|Special visual representation for patterns? [message #3946]
||Tue, 04 April 2006 17:58
Originally posted by: chrish.web.de|
Using BPEL there might be patterns (at the moment I am not shure if this
is the right word) for which a special representation in the editor is
helpful. A simple example might be the way the Oracle BPEL Designer works
with the "User Tasks". In the editor you only see a simple representation
of the user task. Actually the task is a sequence of standard BPEL
elements. So here a special combination of
elements is represented by a special representation. Such a technique
makes it possible to offer a user interface that hides the complexity of
the pattern but still achieves this with the BPEL standard elements (or
other extensions) without the need to add special activities (which in
turn require extensions in the runtime engines).
Are there any plans to support this kind of special representation? Would
it be interesting for the project at some point?
I am not sure if I made my point clear, so dont hesitate to ask.
|Re: Special visual representation for patterns? [message #3977 is a reply to message #3971]
||Fri, 07 April 2006 16:36
| Michal Chmielewski
Registered: July 2009
James Moody wrote:|
> Hi Christian,
> We talked about this during our planning session in the fall. This is a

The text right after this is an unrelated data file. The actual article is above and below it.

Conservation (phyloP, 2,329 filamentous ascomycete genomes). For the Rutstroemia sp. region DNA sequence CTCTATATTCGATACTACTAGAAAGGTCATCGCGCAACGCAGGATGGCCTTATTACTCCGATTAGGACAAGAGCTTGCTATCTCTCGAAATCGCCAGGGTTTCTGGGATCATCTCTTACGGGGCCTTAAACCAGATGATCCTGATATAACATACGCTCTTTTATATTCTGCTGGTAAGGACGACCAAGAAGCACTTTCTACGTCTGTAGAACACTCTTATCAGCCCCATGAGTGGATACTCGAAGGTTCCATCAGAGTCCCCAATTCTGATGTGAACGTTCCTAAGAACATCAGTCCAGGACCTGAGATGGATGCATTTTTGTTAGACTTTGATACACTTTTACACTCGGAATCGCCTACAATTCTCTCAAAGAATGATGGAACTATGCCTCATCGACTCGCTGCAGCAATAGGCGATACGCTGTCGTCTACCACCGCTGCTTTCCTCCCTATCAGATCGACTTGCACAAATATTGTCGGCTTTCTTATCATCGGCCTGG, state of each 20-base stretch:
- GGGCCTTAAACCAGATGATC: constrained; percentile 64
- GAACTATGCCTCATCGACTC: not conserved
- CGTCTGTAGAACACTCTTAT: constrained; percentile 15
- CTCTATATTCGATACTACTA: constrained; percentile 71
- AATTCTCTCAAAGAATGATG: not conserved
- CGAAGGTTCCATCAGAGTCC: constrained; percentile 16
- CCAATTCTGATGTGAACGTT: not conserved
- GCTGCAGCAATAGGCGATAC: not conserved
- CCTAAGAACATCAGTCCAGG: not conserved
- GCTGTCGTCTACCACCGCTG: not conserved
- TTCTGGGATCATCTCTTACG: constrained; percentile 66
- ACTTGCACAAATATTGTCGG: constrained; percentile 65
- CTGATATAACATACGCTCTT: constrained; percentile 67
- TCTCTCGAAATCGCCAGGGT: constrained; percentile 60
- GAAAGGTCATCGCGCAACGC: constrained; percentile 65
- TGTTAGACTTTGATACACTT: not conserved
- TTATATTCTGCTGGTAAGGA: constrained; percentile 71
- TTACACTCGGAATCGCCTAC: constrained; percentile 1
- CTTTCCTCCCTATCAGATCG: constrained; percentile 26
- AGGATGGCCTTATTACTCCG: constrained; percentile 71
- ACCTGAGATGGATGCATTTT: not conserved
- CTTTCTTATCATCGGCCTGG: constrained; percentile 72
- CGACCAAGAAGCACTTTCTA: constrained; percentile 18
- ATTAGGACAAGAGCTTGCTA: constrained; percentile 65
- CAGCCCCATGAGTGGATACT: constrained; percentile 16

> very compelling scenario, especially in the vertical markets. At the
> moment, it's out of plan for our 1.0 release but is the most important
> post-1.0 item in my mind, and I suspect Michal would agree as he's a big
> proponent of this as well.
I think patterns or macros are the right things to use in some cases.
The other one of course is processes or sub-processes (other BPEL
I'll be interested what use cases you have in mind. We have found them
(for the moment) to be most useful around invocation steps. That is:
This is precisely the place where locally scoped partner links are very
useful and where a chunk of code can be hidden behind a facade of what
appears a singular activity.
Just like in other languages, the usefulness of this concept does reach
> If you have any particular examples, it might be interesting to talk
> about them.
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